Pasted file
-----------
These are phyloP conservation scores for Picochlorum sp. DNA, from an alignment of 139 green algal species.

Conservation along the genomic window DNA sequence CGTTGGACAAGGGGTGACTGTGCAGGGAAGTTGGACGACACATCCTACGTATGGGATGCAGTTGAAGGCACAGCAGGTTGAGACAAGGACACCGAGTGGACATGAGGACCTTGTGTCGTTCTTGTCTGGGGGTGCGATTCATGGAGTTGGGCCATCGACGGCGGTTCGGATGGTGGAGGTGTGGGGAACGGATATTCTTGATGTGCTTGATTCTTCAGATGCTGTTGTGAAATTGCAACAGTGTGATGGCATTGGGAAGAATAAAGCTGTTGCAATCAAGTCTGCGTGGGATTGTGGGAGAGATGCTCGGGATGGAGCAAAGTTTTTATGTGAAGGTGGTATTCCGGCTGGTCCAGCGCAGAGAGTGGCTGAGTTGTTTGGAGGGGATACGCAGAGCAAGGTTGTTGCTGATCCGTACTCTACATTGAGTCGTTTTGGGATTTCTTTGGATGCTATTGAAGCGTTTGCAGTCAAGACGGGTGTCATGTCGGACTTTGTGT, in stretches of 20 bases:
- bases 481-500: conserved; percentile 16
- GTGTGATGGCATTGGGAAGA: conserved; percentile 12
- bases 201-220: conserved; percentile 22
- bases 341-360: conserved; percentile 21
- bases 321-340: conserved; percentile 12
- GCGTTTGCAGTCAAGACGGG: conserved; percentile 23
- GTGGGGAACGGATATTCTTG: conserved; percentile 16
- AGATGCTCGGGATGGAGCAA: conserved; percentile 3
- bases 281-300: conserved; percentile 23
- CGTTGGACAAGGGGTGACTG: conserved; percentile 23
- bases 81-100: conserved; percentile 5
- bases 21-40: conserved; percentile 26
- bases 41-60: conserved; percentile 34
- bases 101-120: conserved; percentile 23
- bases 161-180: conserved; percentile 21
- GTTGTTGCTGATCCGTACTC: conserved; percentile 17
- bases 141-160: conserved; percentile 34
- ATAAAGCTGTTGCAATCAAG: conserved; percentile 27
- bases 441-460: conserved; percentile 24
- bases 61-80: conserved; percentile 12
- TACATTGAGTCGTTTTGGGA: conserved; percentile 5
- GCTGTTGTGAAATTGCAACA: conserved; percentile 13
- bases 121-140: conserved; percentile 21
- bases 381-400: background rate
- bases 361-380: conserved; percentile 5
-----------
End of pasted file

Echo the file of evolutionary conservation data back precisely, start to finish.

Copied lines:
These are phyloP conservation scores for Picochlorum sp. DNA, from an alignment of 139 green algal species.

Conservation along the genomic window DNA sequence CGTTGGACAAGGGGTGACTGTGCAGGGAAGTTGGACGACACATCCTACGTATGGGATGCAGTTGAAGGCACAGCAGGTTGAGACAAGGACACCGAGTGGACATGAGGACCTTGTGTCGTTCTTGTCTGGGGGTGCGATTCATGGAGTTGGGCCATCGACGGCGGTTCGGATGGTGGAGGTGTGGGGAACGGATATTCTTGATGTGCTTGATTCTTCAGATGCTGTTGTGAAATTGCAACAGTGTGATGGCATTGGGAAGAATAAAGCTGTTGCAATCAAGTCTGCGTGGGATTGTGGGAGAGATGCTCGGGATGGAGCAAAGTTTTTATGTGAAGGTGGTATTCCGGCTGGTCCAGCGCAGAGAGTGGCTGAGTTGTTTGGAGGGGATACGCAGAGCAAGGTTGTTGCTGATCCGTACTCTACATTGAGTCGTTTTGGGATTTCTTTGGATGCTATTGAAGCGTTTGCAGTCAAGACGGGTGTCATGTCGGACTTTGTGT, in stretches of 20 bases:
- bases 481-500: conserved; percentile 16
- GTGTGATGGCATTGGGAAGA: conserved; percentile 12
- bases 201-220: conserved; percentile 22
- bases 341-360: conserved; percentile 21
- bases 321-340: conserved; percentile 12
- GCGTTTGCAGTCAAGACGGG: conserved; percentile 23
- GTGGGGAACGGATATTCTTG: conserved; percentile 16
- AGATGCTCGGGATGGAGCAA: conserved; percentile 3
- bases 281-300: conserved; percentile 23
- CGTTGGACAAGGGGTGACTG: conserved; percentile 23
- bases 81-100: conserved; percentile 5
- bases 21-40: conserved; percentile 26
- bases 41-60: conserved; percentile 34
- bases 101-120: conserved; percentile 23
- bases 161-180: conserved; percentile 21
- GTTGTTGCTGATCCGTACTC: conserved; percentile 17
- bases 141-160: conserved; percentile 34
- ATAAAGCTGTTGCAATCAAG: conserved; percentile 27
- bases 441-460: conserved; percentile 24
- bases 61-80: conserved; percentile 12
- TACATTGAGTCGTTTTGGGA: conserved; percentile 5
- GCTGTTGTGAAATTGCAACA: conserved; percentile 13
- bases 121-140: conserved; percentile 21
- bases 381-400: background rate
- bases 361-380: conserved; percentile 5